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The rise of the patient voice and increased acceptance of remote engagement are sparking a culture change across the supply chain
Over the last few decades, many scientific and technological advancements have helped the healthcare landscape to flourish and change—and no more so than in the area of patient engagement.
With the advent of digital communication platforms, patients are now able to engage more closely with the work of the pharma industry, and subsequently take more active roles in their treatment decisions. This has been encouraged by the availability and proliferation of information sharing between patient communities as they actively drive their own healthcare agendas.
Businesses throughout the entire supply chain are now facing a culture shift as a result of the rise of the patient voice and the increased acceptance of remote engagement catalyzed by the COVID-19 pandemic. This is a shift away from traditional scientific endpoints as the key driver in drug development, to a more holistic approach to the patient outcomes that really matter to patients’ lives.
HIV as an example
From a clinical perspective, HIV treatment is all about CD4 T-cell counts and viral loads. Throughout treatment, healthcare providers (HCPs) will monitor a patient’s blood levels and prescribe a carefully balanced regimen of drugs that aim to prevent the virus from reproducing—this allows the patient’s CD4 count to rise and their immune system to recover. The virus can become resistant to these drugs so the HCPs must work diligently to monitor viral concentrations and keep the upper hand by prescribing new drug combinations.
This approach shows how the scientific community has traditionally looked at the efficacy of treatment, with a focus on clinical outputs. While it has undoubtedly delivered incredible results—in only a few decades, HIV has become treatable with a daily single tablet combination regimen—it doesn’t factor in more holistic considerations of the patient’s well-being and day-to-day experience.
With a shift in focus from “outputs” to “outcomes,” a value-based approach might investigate how to modify antiretroviral medicines to reduce side effects and improve how convenient it is to take medication. It may also seek improved or faster ways for a patient to achieve an undetectable viral load, which will allow them to feel more confident in everyday life.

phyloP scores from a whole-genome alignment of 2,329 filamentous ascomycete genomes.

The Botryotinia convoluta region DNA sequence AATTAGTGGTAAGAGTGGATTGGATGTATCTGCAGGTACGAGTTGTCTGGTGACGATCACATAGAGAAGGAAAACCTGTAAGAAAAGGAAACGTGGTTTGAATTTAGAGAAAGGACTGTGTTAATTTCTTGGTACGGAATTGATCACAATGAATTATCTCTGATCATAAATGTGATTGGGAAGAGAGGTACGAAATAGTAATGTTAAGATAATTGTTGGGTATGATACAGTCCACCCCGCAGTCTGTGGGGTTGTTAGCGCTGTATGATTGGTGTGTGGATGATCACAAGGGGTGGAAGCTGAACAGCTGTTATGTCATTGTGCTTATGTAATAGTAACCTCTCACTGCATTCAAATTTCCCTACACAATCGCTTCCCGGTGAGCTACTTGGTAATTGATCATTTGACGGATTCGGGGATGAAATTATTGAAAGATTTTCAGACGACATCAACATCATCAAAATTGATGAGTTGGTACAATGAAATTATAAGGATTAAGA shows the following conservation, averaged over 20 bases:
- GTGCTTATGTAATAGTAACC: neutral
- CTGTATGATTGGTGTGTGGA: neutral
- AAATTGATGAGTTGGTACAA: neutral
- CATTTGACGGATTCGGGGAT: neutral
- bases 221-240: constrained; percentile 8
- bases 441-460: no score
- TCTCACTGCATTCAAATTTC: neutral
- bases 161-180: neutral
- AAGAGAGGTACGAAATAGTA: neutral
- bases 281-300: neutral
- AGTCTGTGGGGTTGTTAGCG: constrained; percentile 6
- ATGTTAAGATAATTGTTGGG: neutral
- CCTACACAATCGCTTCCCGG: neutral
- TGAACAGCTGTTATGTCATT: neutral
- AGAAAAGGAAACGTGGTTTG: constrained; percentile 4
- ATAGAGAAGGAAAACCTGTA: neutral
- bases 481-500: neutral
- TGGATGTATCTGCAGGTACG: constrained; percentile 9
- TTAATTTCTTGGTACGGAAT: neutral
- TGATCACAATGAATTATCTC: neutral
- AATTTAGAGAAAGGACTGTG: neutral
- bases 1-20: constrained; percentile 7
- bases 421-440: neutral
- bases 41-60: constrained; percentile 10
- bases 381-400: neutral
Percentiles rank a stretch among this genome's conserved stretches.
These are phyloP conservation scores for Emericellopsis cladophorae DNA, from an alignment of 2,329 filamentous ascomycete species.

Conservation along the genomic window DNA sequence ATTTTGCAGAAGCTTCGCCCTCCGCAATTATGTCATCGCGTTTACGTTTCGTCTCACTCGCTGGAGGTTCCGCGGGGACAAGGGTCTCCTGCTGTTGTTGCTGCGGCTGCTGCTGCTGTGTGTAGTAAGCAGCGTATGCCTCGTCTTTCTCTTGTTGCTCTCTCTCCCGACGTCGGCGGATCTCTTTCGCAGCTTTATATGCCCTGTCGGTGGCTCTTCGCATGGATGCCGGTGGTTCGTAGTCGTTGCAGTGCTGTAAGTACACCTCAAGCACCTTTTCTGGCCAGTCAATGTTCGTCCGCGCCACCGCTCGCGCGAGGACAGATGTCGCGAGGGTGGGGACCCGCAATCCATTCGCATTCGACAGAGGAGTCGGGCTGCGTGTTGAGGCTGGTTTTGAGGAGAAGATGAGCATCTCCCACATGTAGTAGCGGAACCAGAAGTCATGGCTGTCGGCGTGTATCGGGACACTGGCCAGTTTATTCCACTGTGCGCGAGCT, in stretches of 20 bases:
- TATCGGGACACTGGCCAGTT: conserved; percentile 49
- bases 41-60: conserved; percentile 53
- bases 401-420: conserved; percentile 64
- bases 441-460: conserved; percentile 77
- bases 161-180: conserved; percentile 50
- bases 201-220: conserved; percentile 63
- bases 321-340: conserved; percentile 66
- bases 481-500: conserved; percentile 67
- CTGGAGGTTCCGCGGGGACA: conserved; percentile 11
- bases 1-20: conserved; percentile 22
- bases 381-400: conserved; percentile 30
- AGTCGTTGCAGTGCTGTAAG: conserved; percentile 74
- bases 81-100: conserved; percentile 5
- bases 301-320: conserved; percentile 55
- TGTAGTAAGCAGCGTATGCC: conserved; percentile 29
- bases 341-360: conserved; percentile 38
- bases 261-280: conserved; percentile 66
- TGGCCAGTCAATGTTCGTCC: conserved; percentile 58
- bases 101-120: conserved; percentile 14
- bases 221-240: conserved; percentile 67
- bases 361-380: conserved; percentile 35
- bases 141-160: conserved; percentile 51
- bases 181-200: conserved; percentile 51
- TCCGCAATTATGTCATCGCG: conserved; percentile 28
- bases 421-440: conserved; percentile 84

This example only shows a selection of the issues facing patients for one specific disease—and indeed one of the key questions facing our industry now is how healthcare models can be developed universally to meet diverse, complex, and individual patient needs across all therapy areas. As a result, healthcare industries are starting to view key performance indicators differently, taking a step away from scientific outputs as a primary focus, to a more inclusive approach toward outcomes that really make a difference to patients’ lives.
The move toward value-based healthcare, where patient needs and concerns are at the heart of drug development, is increasingly recognized as a sustainable business model for the pharmaceutical industry. Patient preference data is already starting to be requested at submission or approval stages and has even been included in product labeling in some instances, such as with Genentech’s hamato-oncology product Rituxan Hycela1, where patient preference survey results are included around administration methods.
In the US, the American College of Surgeons (ACS) and Harvard Business School’s (HBS) Institute for Strategy and Competitiveness is developing a program to help hospitals and surgical practices improve surgical patient outcomes while lowering the cost of delivering care. Appropriately named THRIVE (Transforming Health care Resources to Increase Value and Efficiency), the program is piloting the measurement of the full cycle of care—including key surgical, medical, behavioural, and social elements—for three surgical conditions.2
It is clear then that the trend toward patient outcomes is gaining momentum and this has implications throughout the lifecycle of healthcare—not just at the point of primary care.